A student is no longer eligible to receive Federal Student Aid once he or she has attempted 150% of the number of credits required to complete his or her degree program. For example, if a program requires 60 credits to graduate, the student may receive Federal Student Aid for up to 90 credits. However, once the student has attempted 90 credits, he or she loses eligibility for Federal Student Aid. There is no appeal process for the Maximum Time Frame requirement.
Financial Aid Warning
For the first term in which a student fails to meet one or more of the Satisfactory Academic Progress requirements, the student will be automatically placed on Financial Aid Warning for the subsequent term. The student is still eligible for Federal Student Aid during a term in which he or she is placed on Warning.
Financial Aid Suspension
If a student fails to bring his or her GPA or Rate of Progression in line with the minimum standards by the end of a term during which he or she was on Financial Aid Warning, that student is placed on Financial Aid Suspension and is not eligible for Federal Student Aid until he or she has improved his or her GPA and Rate of Progression to the minimum standard, at which time Federal Student Aid eligibility will be re-established.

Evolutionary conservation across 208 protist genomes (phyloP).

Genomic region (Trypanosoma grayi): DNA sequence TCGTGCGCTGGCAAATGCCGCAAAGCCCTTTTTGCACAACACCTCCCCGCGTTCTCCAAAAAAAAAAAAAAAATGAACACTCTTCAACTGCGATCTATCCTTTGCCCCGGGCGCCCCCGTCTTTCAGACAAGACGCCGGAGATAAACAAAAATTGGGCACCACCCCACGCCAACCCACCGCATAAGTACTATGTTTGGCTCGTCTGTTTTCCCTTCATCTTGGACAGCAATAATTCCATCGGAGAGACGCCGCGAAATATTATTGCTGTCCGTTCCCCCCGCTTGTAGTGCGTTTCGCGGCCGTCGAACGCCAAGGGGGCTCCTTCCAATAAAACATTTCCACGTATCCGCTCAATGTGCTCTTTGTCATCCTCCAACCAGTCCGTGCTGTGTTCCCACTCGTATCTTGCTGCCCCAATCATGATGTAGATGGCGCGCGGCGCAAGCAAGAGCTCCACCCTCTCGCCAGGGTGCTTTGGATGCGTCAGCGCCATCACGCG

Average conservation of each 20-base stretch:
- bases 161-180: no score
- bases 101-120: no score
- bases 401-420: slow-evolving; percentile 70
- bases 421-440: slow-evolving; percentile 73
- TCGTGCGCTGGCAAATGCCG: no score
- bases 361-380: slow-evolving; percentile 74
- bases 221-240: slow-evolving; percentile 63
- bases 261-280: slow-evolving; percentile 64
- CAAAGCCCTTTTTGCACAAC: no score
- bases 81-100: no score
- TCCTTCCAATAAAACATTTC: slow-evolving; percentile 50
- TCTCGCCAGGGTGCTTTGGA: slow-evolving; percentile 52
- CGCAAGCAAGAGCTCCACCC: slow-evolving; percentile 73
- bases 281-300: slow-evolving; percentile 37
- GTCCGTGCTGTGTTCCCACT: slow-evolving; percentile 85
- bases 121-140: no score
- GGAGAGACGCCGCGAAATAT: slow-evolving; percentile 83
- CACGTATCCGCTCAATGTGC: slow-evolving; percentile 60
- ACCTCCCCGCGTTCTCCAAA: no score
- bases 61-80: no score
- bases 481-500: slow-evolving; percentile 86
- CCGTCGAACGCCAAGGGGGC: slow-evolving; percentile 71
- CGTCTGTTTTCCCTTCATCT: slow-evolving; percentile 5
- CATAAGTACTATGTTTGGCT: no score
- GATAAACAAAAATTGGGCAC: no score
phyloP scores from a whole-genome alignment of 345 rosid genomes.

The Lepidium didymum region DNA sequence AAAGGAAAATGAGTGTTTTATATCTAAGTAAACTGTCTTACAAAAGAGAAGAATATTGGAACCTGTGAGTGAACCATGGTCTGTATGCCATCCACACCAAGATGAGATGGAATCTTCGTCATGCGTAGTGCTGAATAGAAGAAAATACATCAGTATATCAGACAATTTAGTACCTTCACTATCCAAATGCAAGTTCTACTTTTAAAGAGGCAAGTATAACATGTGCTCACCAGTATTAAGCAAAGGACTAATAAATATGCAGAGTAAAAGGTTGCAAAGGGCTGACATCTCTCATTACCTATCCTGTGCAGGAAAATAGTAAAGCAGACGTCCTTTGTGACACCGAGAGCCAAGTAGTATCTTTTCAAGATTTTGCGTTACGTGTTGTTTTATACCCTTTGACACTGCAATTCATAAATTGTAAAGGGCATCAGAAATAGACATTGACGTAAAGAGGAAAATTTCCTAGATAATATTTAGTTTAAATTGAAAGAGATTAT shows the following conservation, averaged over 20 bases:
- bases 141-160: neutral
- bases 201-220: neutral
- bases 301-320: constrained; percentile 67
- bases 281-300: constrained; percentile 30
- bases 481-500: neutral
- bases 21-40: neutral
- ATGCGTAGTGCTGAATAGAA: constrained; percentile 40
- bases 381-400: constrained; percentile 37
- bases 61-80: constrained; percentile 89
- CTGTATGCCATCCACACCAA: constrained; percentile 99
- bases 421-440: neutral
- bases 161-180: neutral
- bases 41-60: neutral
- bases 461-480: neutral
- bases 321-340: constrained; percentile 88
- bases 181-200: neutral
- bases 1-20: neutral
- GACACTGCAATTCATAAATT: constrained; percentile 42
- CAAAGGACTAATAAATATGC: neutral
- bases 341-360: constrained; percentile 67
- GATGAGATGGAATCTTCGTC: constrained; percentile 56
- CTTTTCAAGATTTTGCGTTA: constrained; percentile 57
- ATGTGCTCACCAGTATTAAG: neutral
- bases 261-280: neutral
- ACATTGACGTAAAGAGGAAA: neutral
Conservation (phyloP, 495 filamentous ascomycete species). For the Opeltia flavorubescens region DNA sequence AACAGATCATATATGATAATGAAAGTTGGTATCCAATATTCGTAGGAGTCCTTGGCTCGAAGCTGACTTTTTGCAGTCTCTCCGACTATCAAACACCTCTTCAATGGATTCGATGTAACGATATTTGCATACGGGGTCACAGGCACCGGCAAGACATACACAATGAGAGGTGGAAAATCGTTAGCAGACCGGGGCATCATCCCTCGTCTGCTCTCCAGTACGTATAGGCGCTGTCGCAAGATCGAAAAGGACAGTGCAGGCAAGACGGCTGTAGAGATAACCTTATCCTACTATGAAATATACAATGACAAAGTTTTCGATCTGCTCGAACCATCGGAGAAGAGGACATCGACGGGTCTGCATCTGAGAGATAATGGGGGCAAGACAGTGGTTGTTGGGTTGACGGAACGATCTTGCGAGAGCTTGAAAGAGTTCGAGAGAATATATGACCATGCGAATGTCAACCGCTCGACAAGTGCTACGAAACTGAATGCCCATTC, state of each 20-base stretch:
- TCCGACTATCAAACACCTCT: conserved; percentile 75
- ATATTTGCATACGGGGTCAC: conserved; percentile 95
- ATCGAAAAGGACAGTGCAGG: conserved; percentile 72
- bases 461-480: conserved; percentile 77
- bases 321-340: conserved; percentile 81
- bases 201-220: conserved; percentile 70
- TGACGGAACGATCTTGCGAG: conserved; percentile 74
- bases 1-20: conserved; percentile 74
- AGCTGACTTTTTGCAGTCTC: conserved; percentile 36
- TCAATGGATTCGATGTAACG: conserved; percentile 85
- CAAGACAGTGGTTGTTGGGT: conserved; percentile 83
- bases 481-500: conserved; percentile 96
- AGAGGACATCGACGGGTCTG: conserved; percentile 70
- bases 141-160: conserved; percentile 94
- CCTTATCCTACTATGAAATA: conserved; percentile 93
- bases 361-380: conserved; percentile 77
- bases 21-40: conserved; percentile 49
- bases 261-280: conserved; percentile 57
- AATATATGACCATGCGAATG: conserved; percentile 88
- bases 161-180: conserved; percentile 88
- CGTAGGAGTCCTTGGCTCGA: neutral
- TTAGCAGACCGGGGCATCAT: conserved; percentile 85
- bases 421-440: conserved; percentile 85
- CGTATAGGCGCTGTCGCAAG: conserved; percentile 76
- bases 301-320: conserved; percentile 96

Financial Aid Probation
When a student is placed on Suspension and loses Federal Student Aid eligibility because he or she failed to make satisfactory progress, he or she may appeal (appeal form found here) that result on the basis of: an injury or illness, the death of a relative, or other special circumstances. His or her appeal must explain why he or she failed to make satisfactory progress and what has changed in his or her situation that will allow him or her to make satisfactory progress during the next term.
If SLCC determines, based on the appeal, that the student should be able to meet SAP standards by the end of the subsequent payment period, SLCC may place him or her on probation without an academic plan. SLCC will review the student’s progress at the end of that one payment period, as probation status is for one payment period only. If SLCC determines, based on the appeal, that the student will require more than one payment period to meet progress standards, that student may be placed on probation with an academic plan. SLCC will review the student’s progress at the end of one payment period as is required of a student on probation status, to determine if the student is meeting the requirements of the academic plan. If the student is meeting the requirements of the academic plan, the student is eligible to receive Title IV aid as long as the student continues to meet those requirements and is reviewed according to the requirements specified in the plan.